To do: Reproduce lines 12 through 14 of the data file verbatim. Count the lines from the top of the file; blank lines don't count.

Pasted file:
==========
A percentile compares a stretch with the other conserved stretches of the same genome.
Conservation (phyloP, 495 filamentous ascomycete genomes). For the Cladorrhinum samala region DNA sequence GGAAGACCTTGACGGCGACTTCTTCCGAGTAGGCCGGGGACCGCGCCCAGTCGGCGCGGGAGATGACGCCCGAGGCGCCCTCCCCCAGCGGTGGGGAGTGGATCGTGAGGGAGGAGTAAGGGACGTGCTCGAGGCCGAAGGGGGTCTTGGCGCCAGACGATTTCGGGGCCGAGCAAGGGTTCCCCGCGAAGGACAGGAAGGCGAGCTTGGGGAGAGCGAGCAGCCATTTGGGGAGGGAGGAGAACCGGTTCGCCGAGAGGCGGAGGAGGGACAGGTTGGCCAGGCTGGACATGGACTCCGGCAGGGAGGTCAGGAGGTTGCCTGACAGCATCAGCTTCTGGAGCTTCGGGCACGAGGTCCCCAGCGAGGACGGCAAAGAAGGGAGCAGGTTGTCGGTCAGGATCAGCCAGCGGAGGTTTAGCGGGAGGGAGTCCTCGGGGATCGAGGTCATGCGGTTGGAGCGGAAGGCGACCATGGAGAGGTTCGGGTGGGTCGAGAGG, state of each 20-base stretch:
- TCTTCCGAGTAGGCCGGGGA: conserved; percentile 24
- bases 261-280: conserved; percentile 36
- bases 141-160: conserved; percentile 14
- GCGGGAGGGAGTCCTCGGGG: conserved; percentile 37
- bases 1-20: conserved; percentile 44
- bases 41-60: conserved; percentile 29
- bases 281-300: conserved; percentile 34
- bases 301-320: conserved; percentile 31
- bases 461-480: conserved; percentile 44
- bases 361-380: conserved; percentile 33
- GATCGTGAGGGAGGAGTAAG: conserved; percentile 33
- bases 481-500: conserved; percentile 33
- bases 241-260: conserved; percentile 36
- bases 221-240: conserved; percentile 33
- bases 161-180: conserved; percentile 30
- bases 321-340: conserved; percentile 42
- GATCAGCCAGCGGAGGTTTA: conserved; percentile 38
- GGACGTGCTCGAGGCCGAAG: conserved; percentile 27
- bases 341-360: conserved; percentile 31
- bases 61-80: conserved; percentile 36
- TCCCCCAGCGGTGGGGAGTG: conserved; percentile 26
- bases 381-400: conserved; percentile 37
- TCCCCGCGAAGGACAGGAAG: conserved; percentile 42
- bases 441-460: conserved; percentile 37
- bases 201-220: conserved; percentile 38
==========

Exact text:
- bases 361-380: conserved; percentile 33
- GATCGTGAGGGAGGAGTAAG: conserved; percentile 33
- bases 481-500: conserved; percentile 33